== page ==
The big Inland Rail questions answered

August 2018  | By Nicola Bell

Deputy Prime Minister and Minister for Infrastructure and Transport Michael McCormack answers NSW Farmers’ questions on the Inland Rail.

Deputy Prime Minister Michael McCormack with a train driver at Port Botany. 
QUESTION: Why is the Australian government constructing the Inland Rail?

ANSWER: Quite simply, it’s a nation-building infrastructure project that’s in the national interest. It will deliver vast productivity gains for our farmers and agribusinesses, while strengthening regional businesses and communities. 

It will give our farmers greater capacity to access expanding, lucrative markets, such as those in the booming Asian region, more efficiently and at reduced freight costs. Talks will continue – such as the meeting I attended at the Gilgandra Shire Council on 22 June with Parkes MP Mark Coulton. This is the largest Commonwealth investment in a rail project in 100 years.
 
Q: Without a direct connection to the ports of Melbourne and Brisbane, can Inland Rail achieve freight efficiency? Are you considering a connection to the Port of Brisbane?

A: The 1,700km Inland Rail will deliver a freight service between Tottenham in Melbourne to Acacia Ridge in Brisbane through regional Australia that is cost-competitive with road. 
 
It will build on existing rail connections to provide access to the ports of Melbourne, Port Kembla, Sydney, Newcastle, Brisbane, Adelaide and Perth. The Australian and Queensland governments are working together on a joint-funded $1.5 million study to assess the future requirements of a dedicated freight rail link between Inland Rail and the Port of Brisbane. Analysis as part of the Inland Rail Business Case found the existing line has capacity to service the Port until at least 2030.
 
Q: Would the government consider a farmer-friendly route from Narromine to Narrabri, reducing the impact of a 60m-wide rail corridor through productive farmland? 

A: The Narromine to Narrabri study area for Inland Rail (mostly 2km-5km wide) announced in November 2017 was informed by years of research, including consultation with farmers. The final alignment will be set after the environmental impact assessment, which will take around two years. This will involve consultation with farmers and landholders to resolve issues including water flows and stock and machinery movements.
 
Q: Are freight forwarders and farmers being given equal consideration?

A: Yes. Upgraded and competitive rail services will enable regions to get their produce from paddock to port more quickly and efficiently, increasing regional productivity and boosting regional economies.

*For more information on overcoming supply chain challenges and streamlining business, read our story “From paddock to Asia, the brand smashing the supply chain”. 


The Deputy Prime Minister at an Inland Rail meeting in Parkes.

Q: There is a new chair and a new CEO of ARTC. How do they plan to communicate with farmers?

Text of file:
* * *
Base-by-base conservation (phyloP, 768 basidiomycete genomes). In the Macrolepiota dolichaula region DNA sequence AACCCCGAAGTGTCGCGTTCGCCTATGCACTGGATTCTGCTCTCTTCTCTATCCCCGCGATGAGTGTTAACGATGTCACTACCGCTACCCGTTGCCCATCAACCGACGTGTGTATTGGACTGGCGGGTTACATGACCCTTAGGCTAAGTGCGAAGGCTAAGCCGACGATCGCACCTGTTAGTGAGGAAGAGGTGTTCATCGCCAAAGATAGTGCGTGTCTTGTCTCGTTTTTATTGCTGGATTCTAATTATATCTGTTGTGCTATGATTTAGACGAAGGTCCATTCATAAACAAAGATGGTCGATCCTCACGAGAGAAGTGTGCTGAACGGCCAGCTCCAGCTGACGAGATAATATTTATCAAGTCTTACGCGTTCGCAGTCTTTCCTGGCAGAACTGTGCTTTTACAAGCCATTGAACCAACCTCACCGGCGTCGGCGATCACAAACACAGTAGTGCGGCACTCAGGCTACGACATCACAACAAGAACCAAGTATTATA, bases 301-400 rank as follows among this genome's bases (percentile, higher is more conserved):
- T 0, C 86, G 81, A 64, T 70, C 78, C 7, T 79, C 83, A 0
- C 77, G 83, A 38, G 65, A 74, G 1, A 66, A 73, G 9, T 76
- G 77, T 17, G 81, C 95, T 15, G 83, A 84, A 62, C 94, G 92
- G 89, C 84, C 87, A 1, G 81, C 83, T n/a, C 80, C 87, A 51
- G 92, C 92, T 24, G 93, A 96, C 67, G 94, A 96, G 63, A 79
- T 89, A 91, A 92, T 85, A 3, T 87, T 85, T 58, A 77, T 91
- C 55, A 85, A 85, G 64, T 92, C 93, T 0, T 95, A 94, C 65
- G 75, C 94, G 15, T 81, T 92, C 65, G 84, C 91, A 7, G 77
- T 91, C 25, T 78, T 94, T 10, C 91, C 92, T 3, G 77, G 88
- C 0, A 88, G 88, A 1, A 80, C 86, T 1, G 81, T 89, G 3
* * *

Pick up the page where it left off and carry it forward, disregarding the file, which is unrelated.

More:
A: Both Warren Truss, the new Australian Rail Track Corporation (ARTC) chair and Richard Wankmuller, CEO for ARTC Inland Rail, have made it a priority to meet and engage with communities, councils and farmers along the alignment, starting in NSW. Both the government and ARTC want to make sure local knowledge and experience is taken into account. Community input will be essential over the next few years and ARTC is establishing Community Consultative Committees where appropriate, to seek local input to assist in identifying the optimal rail corridor.
 
Q: Do you think there have been failures in the past to communicate with farmers?

A: Over the past three years in NSW alone the ARTC Inland Rail team has met with almost 3,000 people including with landholders on more than 1,500 occasions. I have made my expectations clear there is to be regular and meaningful engagement with landholders moving forward.

Q: Are there cost benefits to constructing a new line over the upgrading of an existing one?

A: To reduce community and environmental impacts, including those on landholders, the Australian government will take advantage of over 1,000km of existing line. 

Ultimately, for Inland Rail to work, the 650km of missing track in the network between Melbourne and Brisbane needs to be built. This will ensure Inland Rail delivers what industry requires to move freight between Melbourne to Brisbane in less than 24 hours with 98% reliability, providing competitive pricing and freight that is available when the market wants it.

Inland Rail will be fully connected across the rail network allowing trains to seamlessly travel between Melbourne and Brisbane via Parkes and connect to Adelaide and Perth.  

*Want to know more from the farmer’s perspective? Read ‘The great Inland Rail debate’ investigating why the existing rail corridor is being bypassed.

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